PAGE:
March 17 marked the first Sirius Madness, a new name for the always-awesome annual event Varrow Madness. I’m happy to report that this year’s Madness felt like the conference we’ve come to expect every year (with just a little less orange).
This time I presented an intro to OpenStack. Until mid 2015 I wasn’t super familiar with OpenStack so I decided it was time to learn it and share that information.
Here’s the slide deck from that Sirius Madness session, with some extra content I added after OpenStack Summit in Austin.
Check it out, Cisco UCS has quietly gotten a little more flexible! Last week I was in a meeting with a Cisco SE who pointed out a feature of UCSM 2.2(4) that I had overlooked, “Server Pack”. Here are the release notes, and the exerpt:
Server Pack—This feature allows you to support new server platforms * on existing infrastructure without requiring a complete firmware upgrade. In this model, new B/C server bundles enabling the new servers will be supported on the previous infrastructure A bundle. For example, Release 2.2(5) B/C server bundles are supported with Release 2.2(4) infrastructure A bundle as highlighted in Table 2 . New features introduced in the B/C bundles may only become available after upgrading the A bundle to the respective version.
The Server Pack feature provides the additional flexibility of adding new server platforms to active UCS domains without incurring the operational overhead of upgrading firmware across the whole domain.
So, once they’re on 2.2(4), customers who purchase blades with newer firmware won’t necessarily have to immediately upgrade the entire UCS system.
Cisco has released a new model for the MDS product line, the 9396S. I dug into the 9396S datasheet and compared it to the 9148S datasheet to see where it really made sense. As the ‘S’ implies, both switches support 2, 4, 8, and 16 Gb FC. Both have 16 Gb dedicated per port. The only real per-port functional difference I see is in the way buffer credits are handled, and in most cases that won’t matter. Both approaches take the same amount of rack space: 2 RU for 96 ports.
So, what’s the point? I did some cost comparison and a 9396S fully populated with 16 Gb FC SFP’s will cost more than two 9148S switches with the same config. The tradeoff is in the ISL’s. ISL’s seem harmless enough and are very useful when expanding an existing fabric. The danger is that ISL’s can easily become a bottleneck, and that’s a bottleneck that is not always easy to see. If I chose to save a little money and use 9148S’s in a new fabric, I might be able to locate the most demanding workloads on the same 9148S as the storage arrays, and have less demanding workloads on the other 9148S. This would reduce the amount of traffic that traverses the ISL’s between those switches. This seems reasonable, but there are two problems with this strategy.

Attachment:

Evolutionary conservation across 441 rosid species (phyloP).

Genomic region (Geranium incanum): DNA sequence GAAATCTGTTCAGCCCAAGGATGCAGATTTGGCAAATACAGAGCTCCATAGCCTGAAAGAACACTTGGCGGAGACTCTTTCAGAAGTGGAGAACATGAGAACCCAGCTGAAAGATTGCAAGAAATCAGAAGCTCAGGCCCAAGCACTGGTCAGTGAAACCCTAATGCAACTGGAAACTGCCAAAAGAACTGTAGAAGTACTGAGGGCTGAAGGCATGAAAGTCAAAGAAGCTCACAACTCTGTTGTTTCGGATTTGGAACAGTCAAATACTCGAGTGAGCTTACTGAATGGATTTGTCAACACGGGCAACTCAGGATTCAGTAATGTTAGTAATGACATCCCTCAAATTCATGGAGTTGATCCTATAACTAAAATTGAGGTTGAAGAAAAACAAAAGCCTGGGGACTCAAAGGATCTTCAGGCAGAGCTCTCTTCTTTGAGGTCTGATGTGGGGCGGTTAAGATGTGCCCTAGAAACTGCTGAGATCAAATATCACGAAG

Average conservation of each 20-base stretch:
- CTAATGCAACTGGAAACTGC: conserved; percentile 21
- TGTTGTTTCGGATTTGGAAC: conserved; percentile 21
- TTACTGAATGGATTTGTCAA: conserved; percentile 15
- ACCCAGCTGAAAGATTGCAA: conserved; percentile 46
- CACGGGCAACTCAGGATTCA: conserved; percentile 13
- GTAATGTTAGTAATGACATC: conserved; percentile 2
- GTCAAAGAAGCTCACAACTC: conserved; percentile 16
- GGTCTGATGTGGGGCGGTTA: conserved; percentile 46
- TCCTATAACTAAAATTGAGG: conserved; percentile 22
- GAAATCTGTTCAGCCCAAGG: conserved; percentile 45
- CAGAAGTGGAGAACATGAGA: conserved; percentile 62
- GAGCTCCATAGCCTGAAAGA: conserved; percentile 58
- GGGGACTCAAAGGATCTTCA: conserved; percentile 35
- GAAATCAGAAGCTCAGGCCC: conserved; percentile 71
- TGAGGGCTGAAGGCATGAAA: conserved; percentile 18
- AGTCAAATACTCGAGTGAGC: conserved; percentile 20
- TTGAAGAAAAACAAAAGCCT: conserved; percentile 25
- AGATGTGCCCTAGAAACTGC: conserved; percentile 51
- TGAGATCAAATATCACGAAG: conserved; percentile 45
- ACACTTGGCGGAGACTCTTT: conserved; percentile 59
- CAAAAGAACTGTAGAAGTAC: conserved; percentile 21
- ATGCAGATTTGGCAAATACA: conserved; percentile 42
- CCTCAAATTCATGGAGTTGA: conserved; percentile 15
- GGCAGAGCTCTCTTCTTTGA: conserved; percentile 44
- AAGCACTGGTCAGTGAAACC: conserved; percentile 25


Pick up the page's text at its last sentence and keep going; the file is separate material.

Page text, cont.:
The first problem is that most environments won’t be able to isolate their storage workloads to just a few ports. Most companies are virtual-first, and the heavy workloads move from host to host. There’s a good chance, in an environment that needs more than 48 ports per fabric, that all those HBA’s won’t fit on the same 9148S as the storage array they’re talking to. That means, at least some of those connections will be traversing the ISL’s.
The second problem is growth. If we’re designing and implementing a new pair of storage fabrics, we can optimally place all of our components. Everything will work great and we’ll all be happy. And then, in a few months or a year we’ll have to add hosts to accommodate new workloads, and we won’t have ports adjacent to our storage arrays. Very few shops want to redesign their storage fabrics every time they add a host. Or, often hosts will get reassigned at the VMware level (or whatever hypervisor you happen to be running; chances are it’s vSphere). When that happens, the storage workload may change drastically without the storage team being aware. The end result is the same: a lot of I/O traversing ISL’s that may or may not be sized to handle it.
The 9396S is there to prevent this. By using a single switch in each fabric instead of two with ISL’s, we can have a simpler design that is able to grow, workloads can move around without creating new bottlenecks. At least up to 96 ports; beyond that it’s worth it to consider moving up to a director class switch.
One of the best things about my job is that I get to talk to customers every day about the challenges they’re facing. I get to act as a pollinator, collecting ideas and perspectives, adding my own into the mix, then sharing them and helping those customers determine what solutions are available and which might be a good fit for their environment.